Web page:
Postal union delivers jobs warning

AUSTRALIA Post is expected to take the axe to its workforce across the nation tomorrow, with the postal workers' union concerned Tasmanians will be among those given their marching orders.

Fairfax Media has reported the company is set to slash 900 jobs in a move designed to save $90million a year.

It is understood Australia Post has been reviewing its business model amid falling revenues in its traditional mail service.

Melbourne and Sydney are expected to bear the brunt of job losses, with smaller numbers of positions to be shed elsewhere around the country.

The Communications, Electrical and Plumbing Union said it was unclear to what extent the cuts would affect Tasmanian workers.

"There has been no specific figures or information provided to us as to how the state will be affected," CEPU state secretary Trevor Gauld said yesterday.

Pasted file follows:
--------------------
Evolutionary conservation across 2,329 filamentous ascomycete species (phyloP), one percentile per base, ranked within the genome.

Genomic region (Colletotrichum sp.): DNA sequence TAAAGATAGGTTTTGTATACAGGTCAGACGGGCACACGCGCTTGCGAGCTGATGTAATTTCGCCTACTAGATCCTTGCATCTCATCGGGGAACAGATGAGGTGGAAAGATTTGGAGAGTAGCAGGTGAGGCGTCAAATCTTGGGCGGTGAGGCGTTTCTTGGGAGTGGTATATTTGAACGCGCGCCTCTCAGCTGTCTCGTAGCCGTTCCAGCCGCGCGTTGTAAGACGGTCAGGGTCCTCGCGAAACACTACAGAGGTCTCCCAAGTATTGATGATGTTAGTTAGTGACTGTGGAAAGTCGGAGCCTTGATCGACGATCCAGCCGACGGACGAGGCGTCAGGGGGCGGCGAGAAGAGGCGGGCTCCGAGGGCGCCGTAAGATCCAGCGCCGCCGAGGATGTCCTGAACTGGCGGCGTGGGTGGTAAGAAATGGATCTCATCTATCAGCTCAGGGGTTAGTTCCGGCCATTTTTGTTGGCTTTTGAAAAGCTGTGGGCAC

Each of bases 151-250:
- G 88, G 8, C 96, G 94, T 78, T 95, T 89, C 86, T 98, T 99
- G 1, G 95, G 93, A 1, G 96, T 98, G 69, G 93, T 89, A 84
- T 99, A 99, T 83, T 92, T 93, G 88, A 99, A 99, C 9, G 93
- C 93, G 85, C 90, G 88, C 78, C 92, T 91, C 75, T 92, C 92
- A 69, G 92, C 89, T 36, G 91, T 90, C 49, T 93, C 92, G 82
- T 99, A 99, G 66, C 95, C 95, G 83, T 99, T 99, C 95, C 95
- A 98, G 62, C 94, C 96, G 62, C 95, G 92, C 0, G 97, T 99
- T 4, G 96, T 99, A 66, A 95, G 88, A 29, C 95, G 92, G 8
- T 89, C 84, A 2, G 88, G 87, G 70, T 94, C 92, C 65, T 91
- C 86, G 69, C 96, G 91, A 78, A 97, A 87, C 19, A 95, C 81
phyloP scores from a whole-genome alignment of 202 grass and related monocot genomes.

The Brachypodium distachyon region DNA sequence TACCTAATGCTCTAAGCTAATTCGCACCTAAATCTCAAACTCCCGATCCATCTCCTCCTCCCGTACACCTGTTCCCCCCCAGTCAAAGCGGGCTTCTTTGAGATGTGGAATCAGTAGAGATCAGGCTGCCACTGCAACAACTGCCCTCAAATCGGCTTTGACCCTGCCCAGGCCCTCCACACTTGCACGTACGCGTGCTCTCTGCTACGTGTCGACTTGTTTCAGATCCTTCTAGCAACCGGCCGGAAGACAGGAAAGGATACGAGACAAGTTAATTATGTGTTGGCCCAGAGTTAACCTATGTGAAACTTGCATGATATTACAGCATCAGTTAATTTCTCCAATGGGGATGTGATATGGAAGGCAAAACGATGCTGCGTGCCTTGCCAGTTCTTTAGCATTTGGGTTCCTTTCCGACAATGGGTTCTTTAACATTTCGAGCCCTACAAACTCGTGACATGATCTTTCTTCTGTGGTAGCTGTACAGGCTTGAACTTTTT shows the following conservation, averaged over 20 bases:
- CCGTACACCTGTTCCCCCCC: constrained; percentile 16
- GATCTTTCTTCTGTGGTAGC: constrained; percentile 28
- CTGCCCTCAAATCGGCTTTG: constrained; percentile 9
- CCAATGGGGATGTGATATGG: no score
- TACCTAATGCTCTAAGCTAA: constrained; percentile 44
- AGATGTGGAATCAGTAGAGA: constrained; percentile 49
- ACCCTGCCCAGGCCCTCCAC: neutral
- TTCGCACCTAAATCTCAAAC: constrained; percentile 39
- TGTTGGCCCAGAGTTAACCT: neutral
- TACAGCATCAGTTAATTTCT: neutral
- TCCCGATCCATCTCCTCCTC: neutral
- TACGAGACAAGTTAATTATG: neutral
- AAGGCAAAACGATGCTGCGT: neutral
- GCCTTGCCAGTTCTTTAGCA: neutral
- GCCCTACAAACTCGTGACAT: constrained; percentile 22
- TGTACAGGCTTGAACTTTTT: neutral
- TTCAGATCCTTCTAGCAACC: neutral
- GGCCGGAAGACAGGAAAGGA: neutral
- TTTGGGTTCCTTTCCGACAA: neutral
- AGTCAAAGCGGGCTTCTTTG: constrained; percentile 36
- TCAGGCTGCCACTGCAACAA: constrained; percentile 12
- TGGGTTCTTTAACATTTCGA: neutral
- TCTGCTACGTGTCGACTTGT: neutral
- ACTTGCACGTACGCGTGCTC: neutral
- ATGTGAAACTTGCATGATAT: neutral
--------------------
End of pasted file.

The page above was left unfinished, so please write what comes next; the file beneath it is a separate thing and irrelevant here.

"Job losses have not been ruled out."

Mr Gauld said the union had been in ongoing discussions with Australia Post about how the business could deal with declining revenues.

"We are aware there is a need for ongoing structural change within Australia Post," he said.

"But underlying revenue issues should be dealt with in a sensible way, not by taking the shortcut of slashing and burning jobs."

Doubt has also been cast over the future of daily mail delivery, with Australia Post executives lobbying the government to allow the company to reduce its five-day mail service to three days a week.

An Australia Post spokeswoman said the company had made it clear it was confronting dramatic change due to declining revenues in its letters service.

"Without reform, the letters services will lose over $1 billion annually in a few years," the spokeswoman said.

But Mr Gould urged the federal government to reject any proposed changes to daily services, saying Australia Post had an obligation to deliver mail every weekday.

"Australia Post has a social contract with the people of Australia to deliver mail from Monday to Friday," he said.

The state government would be seeking a briefing on the mooted changes, a spokeswoman said.


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